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What is Crowd Funding?

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  • Written By: Alex Tree
  • Edited By: Melissa Wiley
  • Last Modified Date: 15 September 2017
  • Copyright Protected:
    2003-2017
    Conjecture Corporation
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Also known as crowd sourced capital and crowd financing, crowd funding is the cooperation of a group to put forward money or other resources in order to help other people achieve something. Basically, an idea is presented by an individual or company, and people donate or invest money to help that individual or company make the idea a reality. For example, an entrepreneur might ask for money for a business start up, and the crowd gives money toward the start up, usually through a third party, if they believe it is a good idea. Crowd funding is common on the Internet where websites are built and maintained solely for this purpose. On some websites, the person is not granted the money unless enough people are willing to put forth money.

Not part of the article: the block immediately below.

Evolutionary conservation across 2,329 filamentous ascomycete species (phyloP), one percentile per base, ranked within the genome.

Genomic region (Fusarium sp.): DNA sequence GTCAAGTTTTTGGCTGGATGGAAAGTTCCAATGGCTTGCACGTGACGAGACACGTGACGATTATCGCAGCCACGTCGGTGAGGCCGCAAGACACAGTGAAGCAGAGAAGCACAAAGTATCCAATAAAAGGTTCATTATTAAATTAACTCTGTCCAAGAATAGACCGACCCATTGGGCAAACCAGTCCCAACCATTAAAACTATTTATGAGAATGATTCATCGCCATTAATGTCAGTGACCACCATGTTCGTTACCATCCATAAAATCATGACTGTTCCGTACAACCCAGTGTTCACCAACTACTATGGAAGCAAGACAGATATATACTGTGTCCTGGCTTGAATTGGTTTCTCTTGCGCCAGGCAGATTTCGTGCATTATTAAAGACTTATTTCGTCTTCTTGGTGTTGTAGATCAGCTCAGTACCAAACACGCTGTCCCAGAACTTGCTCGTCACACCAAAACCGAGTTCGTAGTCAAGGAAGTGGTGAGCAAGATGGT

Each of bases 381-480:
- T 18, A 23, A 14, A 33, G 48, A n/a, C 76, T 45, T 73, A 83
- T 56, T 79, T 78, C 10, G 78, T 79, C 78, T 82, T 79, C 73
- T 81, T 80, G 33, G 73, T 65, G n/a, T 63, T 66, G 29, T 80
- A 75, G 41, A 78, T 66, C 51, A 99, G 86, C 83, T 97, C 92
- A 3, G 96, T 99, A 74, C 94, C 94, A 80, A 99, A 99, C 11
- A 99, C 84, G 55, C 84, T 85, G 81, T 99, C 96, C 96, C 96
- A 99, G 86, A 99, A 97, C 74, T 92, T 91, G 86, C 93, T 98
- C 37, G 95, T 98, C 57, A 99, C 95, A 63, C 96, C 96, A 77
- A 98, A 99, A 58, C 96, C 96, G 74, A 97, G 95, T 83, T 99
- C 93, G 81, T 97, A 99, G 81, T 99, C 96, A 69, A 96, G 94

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To start a crowd-funded project, a person normally details his or her idea, how much money is needed, and his or her capability of paying the money back, if applicable. This usually takes place on a website specifically designed for crowd funding transactions. If the idea seems solid and people pledge the majority or complete amount of money requested, the money is granted. Sometimes the idea or the person’s ability to pay back the money leads to few people pledging, in which case the money that was pledged usually goes back to the crowd and the person is left finding capital elsewhere. Occasionally, money is pledged toward a charity or in support of someone incapable of paying it back with no promise or expectation of something in return.

There are some highly touted positives to this financial option. One such positive is the ability for people or organizations to solicit investments from sources other than a centralized financial institution. If someone has an idea that a traditional bank might not be interested or comfortable investing in, he or she has the option of pitching it directly to individual investors.

One downside to crowd funding is the potential for legal complications, as this financial option essentially comes down to one party or parties selling a financial security to many other parties. Financial securities are generally a heavily regulated area that may be handled differently depending on the legal jurisdictions of the people involved and the specifics of the particular security. It is typically considered very important that any party engaging in this type of business transaction at any level makes sure that the project at hand is legal.

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